Monday, 27 February 2012

David's first effort at Cheese making

As a foodie, aside from understanding the principles and food science of a process, the best way to learn about a food is to experiment and experience it. I've been meaning to have a go a cheese making and finally I have; albeit a basic soft cheese. But it's a start.
Below I outline the steps I took in making my first attempt at a basic soft cheese and show the results I acheived. 

Firstly it is imperative to sterilise everything as cheese is an ideal food source for bacteria and during the process the temperatures used also encourage the bacteria growth. It is therefore important only the required good bacteria is allowed to grow and any unwanted micro-organisms are not introduced. 


Step 1
This is the milk I used. 2 Litres of Jersey/ Guernsey cow's gold top milk. For cheese this should be unhomogenised.

Much milk these days is homogenised  (process where fat particles broken down in size, this amongst other things eliminates the creamy top that would otherwise form on the milk), so must ensure unhomogenised when purchasing

Step 2
A starter culture is carefully weighed for the 2 Ltrs milk. (in this case using 0.05g)

Starter cultures are bacteria that mature the cheese and give off Lactic acid which will help in the clotting and maturing of the cheese.

There are various starter cultures available and I chose Choozit MA400 - a general purpose Mesophilic (prefering luke warm temperatures) starter.

Step 3
The milk is placed in a bain-marie and gently heated to 32°C.

The measured starter culture was then added. This was stired thoroughly to ensure a good even mix and left for around 30 miutes, whilst maintaining the temperature.   

Step 4

Rennet was then added to coagulate the milk. This being stirred for no more than 3 minutes, then covered and the heat maintained at 32°C. Setting took around 1 hour.

Both  Animal and Vegetarian Rennet are available. I chose Animal Rennet (from Calves stomachs) as it is said to work better. 

It is important not to overdose on rennet and a small amount goes a long way. For my 2 litres of milk I used just ten drops.  This needs to be mixed with cooled boiled water at a ratio of roughly 10:1  Water:Rennet allowing a better mix into the milk.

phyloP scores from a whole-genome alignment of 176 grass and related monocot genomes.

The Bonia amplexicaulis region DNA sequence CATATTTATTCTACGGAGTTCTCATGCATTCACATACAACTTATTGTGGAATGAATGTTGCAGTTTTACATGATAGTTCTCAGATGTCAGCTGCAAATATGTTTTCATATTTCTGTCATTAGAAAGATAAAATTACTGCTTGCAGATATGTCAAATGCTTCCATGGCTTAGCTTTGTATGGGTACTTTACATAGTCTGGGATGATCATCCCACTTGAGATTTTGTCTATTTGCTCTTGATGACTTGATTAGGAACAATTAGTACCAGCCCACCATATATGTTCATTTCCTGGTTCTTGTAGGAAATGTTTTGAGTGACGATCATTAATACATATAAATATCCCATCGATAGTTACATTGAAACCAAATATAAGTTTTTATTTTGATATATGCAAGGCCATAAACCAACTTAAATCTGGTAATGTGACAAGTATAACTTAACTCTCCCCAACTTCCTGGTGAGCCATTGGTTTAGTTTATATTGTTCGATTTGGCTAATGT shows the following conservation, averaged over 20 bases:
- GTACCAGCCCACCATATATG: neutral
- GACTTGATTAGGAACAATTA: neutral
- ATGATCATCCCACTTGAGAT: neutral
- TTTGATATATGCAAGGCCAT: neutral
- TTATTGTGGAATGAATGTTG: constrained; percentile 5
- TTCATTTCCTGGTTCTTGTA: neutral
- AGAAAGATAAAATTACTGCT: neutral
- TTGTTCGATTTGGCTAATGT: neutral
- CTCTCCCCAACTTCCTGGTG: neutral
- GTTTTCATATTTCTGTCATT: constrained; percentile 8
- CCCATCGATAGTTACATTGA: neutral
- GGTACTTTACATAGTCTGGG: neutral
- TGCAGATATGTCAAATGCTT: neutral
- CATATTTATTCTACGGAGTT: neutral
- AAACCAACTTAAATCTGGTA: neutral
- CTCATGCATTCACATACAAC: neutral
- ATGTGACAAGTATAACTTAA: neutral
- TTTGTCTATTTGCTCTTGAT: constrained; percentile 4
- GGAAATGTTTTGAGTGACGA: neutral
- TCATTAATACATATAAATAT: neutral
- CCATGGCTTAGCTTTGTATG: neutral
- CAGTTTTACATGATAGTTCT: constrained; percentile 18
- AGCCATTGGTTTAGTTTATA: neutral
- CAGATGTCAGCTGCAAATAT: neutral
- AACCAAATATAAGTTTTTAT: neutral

Step 5

When the curd will split cleanly when a knife is inserted, it is ready to cut. If it cuts unevenly or in a layered form leave it for longer.

The curd is cut to release and allow the whey (liquid) to drain off, leaving the milk protein (Casein) which then forms the cheese.

Larger cuts alow less moisture to escape from the curd and smaller cuts enable more to escape. So for soft cheeses the cuts tend to be larger and for hard cheeses they are smaller.

The curd for this cheese was cut into about 15mm cubes as can be seen in the picture (right) to make a soft cheese.  It is quite important to keep the cubes as regular as possible as this allows consistent results in the future. ie moisture removal better regulated.

It can also be seen towards the bottom of the picure (right)  that the whey is coming out of the curd (where the cubes are not so well defined) 

Initial cutting and draining stage takes about 15 minutes, the curd is stirred a little and checked for any large lumps which are cut if necessary and left for another 15 minutes. Finally the curd was stired again and turned out, shown in the next stage.

Step 6

The curd is then transfered to a draining tray to further allow the removal of the whey. This can be seen in the collection tray beneath.

Step 7
The curd is then transfered to moulds.

This will shrink back as more moisture drains off. For around a further hour  I added some more curd as this happened.

Step 8
After a further hour I turned the curds in their molds and then again 2-3 hours later. They were then left overnight to further drain.

The cheese can be seen following this - the pimples are formed by the drain holes of the mold. Note how the cheeses have shrunk back into the molds.

During all these stages the cheese is kept at warm room temperatures ( above 20°C is good)

Step 9

The following morning 1% salt 4.78g was sprinkled evenly over the surface of the cheeses. The cheeses where then left for 4-5 hours to drain further.

(Two litres of milk produced 478g of cheese)

Step 10

One of the four finished cheeses. These where then wrapped in a waxed parchment to avoid too much drying and stored in the fridge. This type of cheese as is should keep for around two weeks.

During the two weeks the cheeses were sampled for flavour. The flavour is quite subtle but does improve with age and best after maturing for one week.

My next experiments will involve flavouring the cheese with herbs etc, also I will experiment with mould ripening, giving a white mould rind to the cheese. This is developed through the use of Penecillium candidum.

Friday, 17 February 2012

Leech & Sons New Product of the Moment - Beetroot and Pine nut Cake with Orange Drizzle Icing.

Beetroot Cake Mix - The colour gives it away!

This is one of our latest additions to our range of popular cakes. You really wouldn't think it had all the beetroot in it that it does! Each 600g ish loaf cake starts off with around 300g of beetroot.

 The colour of the cake mix starts off with a really reddish beetroot tinge as expected, but this changes dramatically on cooking to a normal cake colour!
Following sample tastings in our Melbourn branch this has become our 'hot seller cake' of the moment.

It's fantastic you really must try it.

Beetroot Cake Finished Product - ready to eat.

Friday, 6 January 2012

Happy New Year to Everyone.

Don't forget to visit our website for our post Christmas Special Offers.

Currently there are some really good Beef offers, including:
  • Mince,
  • various Stewing and Braising Steaks,
  • Topside and  Silverside roasting joints.
We look forward to seeing you soon.